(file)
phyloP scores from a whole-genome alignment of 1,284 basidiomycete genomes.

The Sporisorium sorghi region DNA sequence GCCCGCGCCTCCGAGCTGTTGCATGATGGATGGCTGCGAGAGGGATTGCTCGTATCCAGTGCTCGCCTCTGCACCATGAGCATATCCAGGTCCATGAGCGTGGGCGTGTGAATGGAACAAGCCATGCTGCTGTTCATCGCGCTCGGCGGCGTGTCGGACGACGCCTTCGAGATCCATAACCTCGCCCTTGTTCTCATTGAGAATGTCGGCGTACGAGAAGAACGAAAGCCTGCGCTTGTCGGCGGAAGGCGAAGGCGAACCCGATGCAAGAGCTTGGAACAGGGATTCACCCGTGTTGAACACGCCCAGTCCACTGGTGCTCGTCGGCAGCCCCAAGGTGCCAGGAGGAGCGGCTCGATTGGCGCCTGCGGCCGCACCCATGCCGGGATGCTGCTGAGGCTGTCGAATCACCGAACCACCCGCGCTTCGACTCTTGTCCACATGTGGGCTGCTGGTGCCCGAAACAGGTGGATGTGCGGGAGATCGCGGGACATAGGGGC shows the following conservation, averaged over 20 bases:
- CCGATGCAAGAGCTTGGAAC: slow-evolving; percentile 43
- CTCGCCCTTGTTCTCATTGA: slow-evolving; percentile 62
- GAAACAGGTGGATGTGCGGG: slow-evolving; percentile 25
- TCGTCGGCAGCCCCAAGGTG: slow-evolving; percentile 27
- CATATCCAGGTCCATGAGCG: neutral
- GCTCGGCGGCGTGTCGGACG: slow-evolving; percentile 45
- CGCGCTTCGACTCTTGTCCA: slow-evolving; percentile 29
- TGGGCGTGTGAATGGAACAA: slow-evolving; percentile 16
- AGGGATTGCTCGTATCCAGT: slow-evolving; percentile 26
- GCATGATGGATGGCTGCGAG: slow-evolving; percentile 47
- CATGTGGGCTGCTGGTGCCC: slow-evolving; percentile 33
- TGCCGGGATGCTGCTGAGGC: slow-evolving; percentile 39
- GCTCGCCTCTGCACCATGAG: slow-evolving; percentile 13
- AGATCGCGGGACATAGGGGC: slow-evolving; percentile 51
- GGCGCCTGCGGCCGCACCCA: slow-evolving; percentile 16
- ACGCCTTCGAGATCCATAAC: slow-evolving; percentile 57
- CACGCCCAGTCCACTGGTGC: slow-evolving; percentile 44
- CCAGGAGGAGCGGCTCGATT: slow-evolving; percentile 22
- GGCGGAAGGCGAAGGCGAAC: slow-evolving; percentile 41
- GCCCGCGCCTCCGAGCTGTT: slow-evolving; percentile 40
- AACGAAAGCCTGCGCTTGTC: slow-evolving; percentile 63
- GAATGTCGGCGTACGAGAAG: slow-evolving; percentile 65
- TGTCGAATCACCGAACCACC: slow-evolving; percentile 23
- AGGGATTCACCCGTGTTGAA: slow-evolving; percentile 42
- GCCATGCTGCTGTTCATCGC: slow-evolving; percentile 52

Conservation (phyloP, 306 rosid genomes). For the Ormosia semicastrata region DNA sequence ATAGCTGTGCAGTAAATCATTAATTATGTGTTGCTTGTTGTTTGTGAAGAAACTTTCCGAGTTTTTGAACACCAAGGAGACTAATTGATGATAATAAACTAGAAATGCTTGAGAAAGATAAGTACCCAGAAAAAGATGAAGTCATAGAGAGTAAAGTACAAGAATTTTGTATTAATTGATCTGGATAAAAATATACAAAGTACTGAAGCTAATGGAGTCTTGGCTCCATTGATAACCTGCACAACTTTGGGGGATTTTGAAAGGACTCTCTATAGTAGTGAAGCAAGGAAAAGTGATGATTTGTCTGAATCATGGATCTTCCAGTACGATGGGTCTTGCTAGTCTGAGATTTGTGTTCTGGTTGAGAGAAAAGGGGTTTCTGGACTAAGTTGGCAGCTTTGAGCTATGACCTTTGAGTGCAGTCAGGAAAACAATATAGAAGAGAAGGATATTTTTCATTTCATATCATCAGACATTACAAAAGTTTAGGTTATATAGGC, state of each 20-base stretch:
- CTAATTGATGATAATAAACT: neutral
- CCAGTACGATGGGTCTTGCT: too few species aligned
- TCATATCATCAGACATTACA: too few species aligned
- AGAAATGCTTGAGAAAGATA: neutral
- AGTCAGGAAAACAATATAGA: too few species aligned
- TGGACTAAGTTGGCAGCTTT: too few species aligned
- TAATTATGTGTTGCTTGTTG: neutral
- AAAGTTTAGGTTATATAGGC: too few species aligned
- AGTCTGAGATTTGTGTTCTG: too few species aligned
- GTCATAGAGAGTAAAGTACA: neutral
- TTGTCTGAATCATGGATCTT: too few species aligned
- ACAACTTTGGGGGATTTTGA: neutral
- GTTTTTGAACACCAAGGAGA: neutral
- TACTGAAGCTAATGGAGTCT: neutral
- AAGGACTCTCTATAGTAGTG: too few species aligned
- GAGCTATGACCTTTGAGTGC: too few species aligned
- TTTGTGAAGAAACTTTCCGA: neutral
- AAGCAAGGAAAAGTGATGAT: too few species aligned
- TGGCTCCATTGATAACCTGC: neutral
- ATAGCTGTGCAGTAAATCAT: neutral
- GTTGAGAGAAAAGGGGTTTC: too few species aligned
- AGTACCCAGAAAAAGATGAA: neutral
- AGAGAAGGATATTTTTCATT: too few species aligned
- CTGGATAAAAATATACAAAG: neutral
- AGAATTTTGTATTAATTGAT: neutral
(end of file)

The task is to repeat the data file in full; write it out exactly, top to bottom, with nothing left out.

phyloP scores from a whole-genome alignment of 1,284 basidiomycete genomes.

The Sporisorium sorghi region DNA sequence GCCCGCGCCTCCGAGCTGTTGCATGATGGATGGCTGCGAGAGGGATTGCTCGTATCCAGTGCTCGCCTCTGCACCATGAGCATATCCAGGTCCATGAGCGTGGGCGTGTGAATGGAACAAGCCATGCTGCTGTTCATCGCGCTCGGCGGCGTGTCGGACGACGCCTTCGAGATCCATAACCTCGCCCTTGTTCTCATTGAGAATGTCGGCGTACGAGAAGAACGAAAGCCTGCGCTTGTCGGCGGAAGGCGAAGGCGAACCCGATGCAAGAGCTTGGAACAGGGATTCACCCGTGTTGAACACGCCCAGTCCACTGGTGCTCGTCGGCAGCCCCAAGGTGCCAGGAGGAGCGGCTCGATTGGCGCCTGCGGCCGCACCCATGCCGGGATGCTGCTGAGGCTGTCGAATCACCGAACCACCCGCGCTTCGACTCTTGTCCACATGTGGGCTGCTGGTGCCCGAAACAGGTGGATGTGCGGGAGATCGCGGGACATAGGGGC shows the following conservation, averaged over 20 bases:
- CCGATGCAAGAGCTTGGAAC: slow-evolving; percentile 43
- CTCGCCCTTGTTCTCATTGA: slow-evolving; percentile 62
- GAAACAGGTGGATGTGCGGG: slow-evolving; percentile 25
- TCGTCGGCAGCCCCAAGGTG: slow-evolving; percentile 27
- CATATCCAGGTCCATGAGCG: neutral
- GCTCGGCGGCGTGTCGGACG: slow-evolving; percentile 45
- CGCGCTTCGACTCTTGTCCA: slow-evolving; percentile 29
- TGGGCGTGTGAATGGAACAA: slow-evolving; percentile 16
- AGGGATTGCTCGTATCCAGT: slow-evolving; percentile 26
- GCATGATGGATGGCTGCGAG: slow-evolving; percentile 47
- CATGTGGGCTGCTGGTGCCC: slow-evolving; percentile 33
- TGCCGGGATGCTGCTGAGGC: slow-evolving; percentile 39
- GCTCGCCTCTGCACCATGAG: slow-evolving; percentile 13
- AGATCGCGGGACATAGGGGC: slow-evolving; percentile 51
- GGCGCCTGCGGCCGCACCCA: slow-evolving; percentile 16
- ACGCCTTCGAGATCCATAAC: slow-evolving; percentile 57
- CACGCCCAGTCCACTGGTGC: slow-evolving; percentile 44
- CCAGGAGGAGCGGCTCGATT: slow-evolving; percentile 22
- GGCGGAAGGCGAAGGCGAAC: slow-evolving; percentile 41
- GCCCGCGCCTCCGAGCTGTT: slow-evolving; percentile 40
- AACGAAAGCCTGCGCTTGTC: slow-evolving; percentile 63
- GAATGTCGGCGTACGAGAAG: slow-evolving; percentile 65
- TGTCGAATCACCGAACCACC: slow-evolving; percentile 23
- AGGGATTCACCCGTGTTGAA: slow-evolving; percentile 42
- GCCATGCTGCTGTTCATCGC: slow-evolving; percentile 52

Conservation (phyloP, 306 rosid genomes). For the Ormosia semicastrata region DNA sequence ATAGCTGTGCAGTAAATCATTAATTATGTGTTGCTTGTTGTTTGTGAAGAAACTTTCCGAGTTTTTGAACACCAAGGAGACTAATTGATGATAATAAACTAGAAATGCTTGAGAAAGATAAGTACCCAGAAAAAGATGAAGTCATAGAGAGTAAAGTACAAGAATTTTGTATTAATTGATCTGGATAAAAATATACAAAGTACTGAAGCTAATGGAGTCTTGGCTCCATTGATAACCTGCACAACTTTGGGGGATTTTGAAAGGACTCTCTATAGTAGTGAAGCAAGGAAAAGTGATGATTTGTCTGAATCATGGATCTTCCAGTACGATGGGTCTTGCTAGTCTGAGATTTGTGTTCTGGTTGAGAGAAAAGGGGTTTCTGGACTAAGTTGGCAGCTTTGAGCTATGACCTTTGAGTGCAGTCAGGAAAACAATATAGAAGAGAAGGATATTTTTCATTTCATATCATCAGACATTACAAAAGTTTAGGTTATATAGGC, state of each 20-base stretch:
- CTAATTGATGATAATAAACT: neutral
- CCAGTACGATGGGTCTTGCT: too few species aligned
- TCATATCATCAGACATTACA: too few species aligned
- AGAAATGCTTGAGAAAGATA: neutral
- AGTCAGGAAAACAATATAGA: too few species aligned
- TGGACTAAGTTGGCAGCTTT: too few species aligned
- TAATTATGTGTTGCTTGTTG: neutral
- AAAGTTTAGGTTATATAGGC: too few species aligned
- AGTCTGAGATTTGTGTTCTG: too few species aligned
- GTCATAGAGAGTAAAGTACA: neutral
- TTGTCTGAATCATGGATCTT: too few species aligned
- ACAACTTTGGGGGATTTTGA: neutral
- GTTTTTGAACACCAAGGAGA: neutral
- TACTGAAGCTAATGGAGTCT: neutral
- AAGGACTCTCTATAGTAGTG: too few species aligned
- GAGCTATGACCTTTGAGTGC: too few species aligned
- TTTGTGAAGAAACTTTCCGA: neutral
- AAGCAAGGAAAAGTGATGAT: too few species aligned
- TGGCTCCATTGATAACCTGC: neutral
- ATAGCTGTGCAGTAAATCAT: neutral
- GTTGAGAGAAAAGGGGTTTC: too few species aligned
- AGTACCCAGAAAAAGATGAA: neutral
- AGAGAAGGATATTTTTCATT: too few species aligned
- CTGGATAAAAATATACAAAG: neutral
- AGAATTTTGTATTAATTGAT: neutral